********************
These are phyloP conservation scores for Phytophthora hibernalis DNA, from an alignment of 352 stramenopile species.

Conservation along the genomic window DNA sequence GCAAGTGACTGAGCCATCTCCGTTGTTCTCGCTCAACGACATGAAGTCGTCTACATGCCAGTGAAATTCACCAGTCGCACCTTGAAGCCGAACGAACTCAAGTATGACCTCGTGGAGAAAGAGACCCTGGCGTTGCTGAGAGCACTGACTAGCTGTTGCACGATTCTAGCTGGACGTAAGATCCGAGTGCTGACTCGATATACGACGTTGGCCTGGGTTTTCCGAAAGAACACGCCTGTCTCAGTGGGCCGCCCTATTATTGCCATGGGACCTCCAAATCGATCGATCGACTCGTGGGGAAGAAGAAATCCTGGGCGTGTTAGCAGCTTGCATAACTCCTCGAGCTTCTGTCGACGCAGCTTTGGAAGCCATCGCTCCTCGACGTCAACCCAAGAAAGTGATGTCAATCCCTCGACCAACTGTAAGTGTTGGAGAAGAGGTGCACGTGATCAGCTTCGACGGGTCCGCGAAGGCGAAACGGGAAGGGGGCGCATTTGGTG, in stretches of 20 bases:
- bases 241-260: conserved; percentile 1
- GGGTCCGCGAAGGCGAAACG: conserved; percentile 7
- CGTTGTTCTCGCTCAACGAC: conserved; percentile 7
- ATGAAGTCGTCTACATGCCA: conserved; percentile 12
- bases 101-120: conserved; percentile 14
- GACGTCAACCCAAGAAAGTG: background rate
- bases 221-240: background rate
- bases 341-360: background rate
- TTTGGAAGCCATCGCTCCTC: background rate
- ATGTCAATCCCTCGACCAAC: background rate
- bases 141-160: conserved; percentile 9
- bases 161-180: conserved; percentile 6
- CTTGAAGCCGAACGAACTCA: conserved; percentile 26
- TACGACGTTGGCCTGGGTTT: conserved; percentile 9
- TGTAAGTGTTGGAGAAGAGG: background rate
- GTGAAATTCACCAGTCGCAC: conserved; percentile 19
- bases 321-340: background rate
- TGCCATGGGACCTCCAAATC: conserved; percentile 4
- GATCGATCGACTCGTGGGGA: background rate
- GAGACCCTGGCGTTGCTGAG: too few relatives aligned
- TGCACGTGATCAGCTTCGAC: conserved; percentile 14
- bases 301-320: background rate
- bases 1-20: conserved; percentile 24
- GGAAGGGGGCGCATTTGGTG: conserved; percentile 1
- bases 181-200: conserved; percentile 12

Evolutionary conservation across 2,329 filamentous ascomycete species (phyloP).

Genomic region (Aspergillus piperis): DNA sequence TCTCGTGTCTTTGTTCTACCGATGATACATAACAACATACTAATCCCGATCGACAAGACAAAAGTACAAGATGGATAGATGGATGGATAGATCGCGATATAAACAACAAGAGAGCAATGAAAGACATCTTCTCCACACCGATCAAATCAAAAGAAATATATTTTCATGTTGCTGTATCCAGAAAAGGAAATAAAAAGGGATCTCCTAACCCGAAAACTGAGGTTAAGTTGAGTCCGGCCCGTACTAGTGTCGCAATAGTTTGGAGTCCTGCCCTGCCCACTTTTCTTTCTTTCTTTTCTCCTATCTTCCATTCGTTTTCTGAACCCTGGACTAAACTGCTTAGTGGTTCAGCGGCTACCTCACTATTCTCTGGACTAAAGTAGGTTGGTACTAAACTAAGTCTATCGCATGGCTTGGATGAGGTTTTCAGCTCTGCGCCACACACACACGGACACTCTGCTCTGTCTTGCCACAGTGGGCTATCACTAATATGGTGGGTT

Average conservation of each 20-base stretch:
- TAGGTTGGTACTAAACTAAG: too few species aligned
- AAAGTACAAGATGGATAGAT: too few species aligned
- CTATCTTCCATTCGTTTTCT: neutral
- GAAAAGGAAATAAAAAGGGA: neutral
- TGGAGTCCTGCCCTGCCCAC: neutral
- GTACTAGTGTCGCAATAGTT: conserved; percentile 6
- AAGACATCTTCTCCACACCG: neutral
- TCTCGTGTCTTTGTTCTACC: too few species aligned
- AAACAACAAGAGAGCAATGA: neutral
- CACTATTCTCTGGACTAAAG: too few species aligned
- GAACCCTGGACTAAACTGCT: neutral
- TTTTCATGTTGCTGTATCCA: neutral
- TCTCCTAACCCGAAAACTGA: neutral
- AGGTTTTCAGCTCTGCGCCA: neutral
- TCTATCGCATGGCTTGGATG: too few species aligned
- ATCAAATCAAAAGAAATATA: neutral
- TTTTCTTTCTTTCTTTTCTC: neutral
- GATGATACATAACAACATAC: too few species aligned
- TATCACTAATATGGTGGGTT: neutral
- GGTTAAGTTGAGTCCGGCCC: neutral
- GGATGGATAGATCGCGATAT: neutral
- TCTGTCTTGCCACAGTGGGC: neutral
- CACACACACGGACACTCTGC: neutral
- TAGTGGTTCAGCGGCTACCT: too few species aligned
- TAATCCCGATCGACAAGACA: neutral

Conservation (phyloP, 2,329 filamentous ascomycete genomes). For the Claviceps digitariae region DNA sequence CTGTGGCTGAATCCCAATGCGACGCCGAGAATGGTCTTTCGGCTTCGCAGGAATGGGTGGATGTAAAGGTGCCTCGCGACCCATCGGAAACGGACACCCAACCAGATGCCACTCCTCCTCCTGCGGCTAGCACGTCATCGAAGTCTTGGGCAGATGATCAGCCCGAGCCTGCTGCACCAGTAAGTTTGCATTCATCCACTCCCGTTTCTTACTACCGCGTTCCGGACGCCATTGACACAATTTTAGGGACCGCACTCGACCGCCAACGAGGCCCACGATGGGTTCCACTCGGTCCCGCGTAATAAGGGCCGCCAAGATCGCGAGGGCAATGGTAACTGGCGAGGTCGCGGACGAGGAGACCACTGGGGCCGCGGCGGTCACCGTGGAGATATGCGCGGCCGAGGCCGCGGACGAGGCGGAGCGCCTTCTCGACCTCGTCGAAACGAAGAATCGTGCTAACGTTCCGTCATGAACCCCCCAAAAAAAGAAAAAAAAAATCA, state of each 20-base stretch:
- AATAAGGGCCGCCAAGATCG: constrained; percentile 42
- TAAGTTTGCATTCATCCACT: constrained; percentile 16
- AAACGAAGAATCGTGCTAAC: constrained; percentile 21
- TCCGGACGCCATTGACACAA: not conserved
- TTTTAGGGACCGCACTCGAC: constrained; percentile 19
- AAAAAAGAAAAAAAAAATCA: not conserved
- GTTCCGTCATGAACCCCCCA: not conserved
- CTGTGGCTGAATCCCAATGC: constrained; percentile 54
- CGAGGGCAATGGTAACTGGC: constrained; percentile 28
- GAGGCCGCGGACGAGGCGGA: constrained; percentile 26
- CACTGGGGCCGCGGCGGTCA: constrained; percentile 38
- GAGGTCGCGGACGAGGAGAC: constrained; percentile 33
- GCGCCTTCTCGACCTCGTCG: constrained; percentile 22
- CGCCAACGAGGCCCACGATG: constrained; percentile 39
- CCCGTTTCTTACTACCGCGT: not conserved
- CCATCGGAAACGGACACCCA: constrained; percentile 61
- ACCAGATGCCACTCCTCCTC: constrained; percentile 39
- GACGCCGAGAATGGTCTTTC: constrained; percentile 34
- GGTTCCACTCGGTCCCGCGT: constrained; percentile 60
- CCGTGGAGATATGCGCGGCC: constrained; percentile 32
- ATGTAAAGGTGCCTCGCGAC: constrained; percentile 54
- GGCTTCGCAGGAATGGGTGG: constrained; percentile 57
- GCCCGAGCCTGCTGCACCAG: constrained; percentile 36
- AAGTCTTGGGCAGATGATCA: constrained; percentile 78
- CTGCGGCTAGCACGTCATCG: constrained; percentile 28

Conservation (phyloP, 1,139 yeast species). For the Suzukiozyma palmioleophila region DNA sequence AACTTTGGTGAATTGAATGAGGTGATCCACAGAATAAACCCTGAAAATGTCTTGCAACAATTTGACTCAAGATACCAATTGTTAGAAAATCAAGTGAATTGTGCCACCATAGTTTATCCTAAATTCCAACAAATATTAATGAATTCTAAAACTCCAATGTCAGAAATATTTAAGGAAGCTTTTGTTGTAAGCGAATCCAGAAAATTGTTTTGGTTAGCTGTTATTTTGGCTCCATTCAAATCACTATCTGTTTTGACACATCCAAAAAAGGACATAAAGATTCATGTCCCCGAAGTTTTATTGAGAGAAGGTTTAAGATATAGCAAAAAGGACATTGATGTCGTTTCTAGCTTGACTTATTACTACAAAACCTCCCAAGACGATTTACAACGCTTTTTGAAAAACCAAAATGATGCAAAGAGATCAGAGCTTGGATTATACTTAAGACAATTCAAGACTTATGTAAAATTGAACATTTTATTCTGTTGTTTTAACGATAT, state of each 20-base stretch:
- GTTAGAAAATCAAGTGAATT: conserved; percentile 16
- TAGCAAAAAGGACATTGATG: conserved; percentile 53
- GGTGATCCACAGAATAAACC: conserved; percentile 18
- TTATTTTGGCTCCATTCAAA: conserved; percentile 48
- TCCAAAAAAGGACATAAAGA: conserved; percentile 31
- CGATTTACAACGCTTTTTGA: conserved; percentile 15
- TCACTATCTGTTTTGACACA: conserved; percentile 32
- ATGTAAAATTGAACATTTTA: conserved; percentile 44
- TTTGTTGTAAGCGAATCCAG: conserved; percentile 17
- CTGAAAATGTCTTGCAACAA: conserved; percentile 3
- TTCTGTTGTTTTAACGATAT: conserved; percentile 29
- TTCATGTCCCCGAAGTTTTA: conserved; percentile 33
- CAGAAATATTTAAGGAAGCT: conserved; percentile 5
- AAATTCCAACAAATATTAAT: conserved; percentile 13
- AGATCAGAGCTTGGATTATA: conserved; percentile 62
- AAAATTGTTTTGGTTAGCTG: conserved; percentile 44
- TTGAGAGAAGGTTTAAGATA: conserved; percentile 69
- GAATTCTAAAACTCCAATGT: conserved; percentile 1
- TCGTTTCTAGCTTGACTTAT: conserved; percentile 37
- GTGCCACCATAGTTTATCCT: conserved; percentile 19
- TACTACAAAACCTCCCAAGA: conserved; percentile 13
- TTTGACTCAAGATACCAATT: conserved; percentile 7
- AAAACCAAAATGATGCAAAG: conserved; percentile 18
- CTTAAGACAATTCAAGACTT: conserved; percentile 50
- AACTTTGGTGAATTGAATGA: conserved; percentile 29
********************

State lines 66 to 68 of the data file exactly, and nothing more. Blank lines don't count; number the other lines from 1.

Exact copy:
- GAGGCCGCGGACGAGGCGGA: constrained; percentile 26
- CACTGGGGCCGCGGCGGTCA: constrained; percentile 38
- GAGGTCGCGGACGAGGAGAC: constrained; percentile 33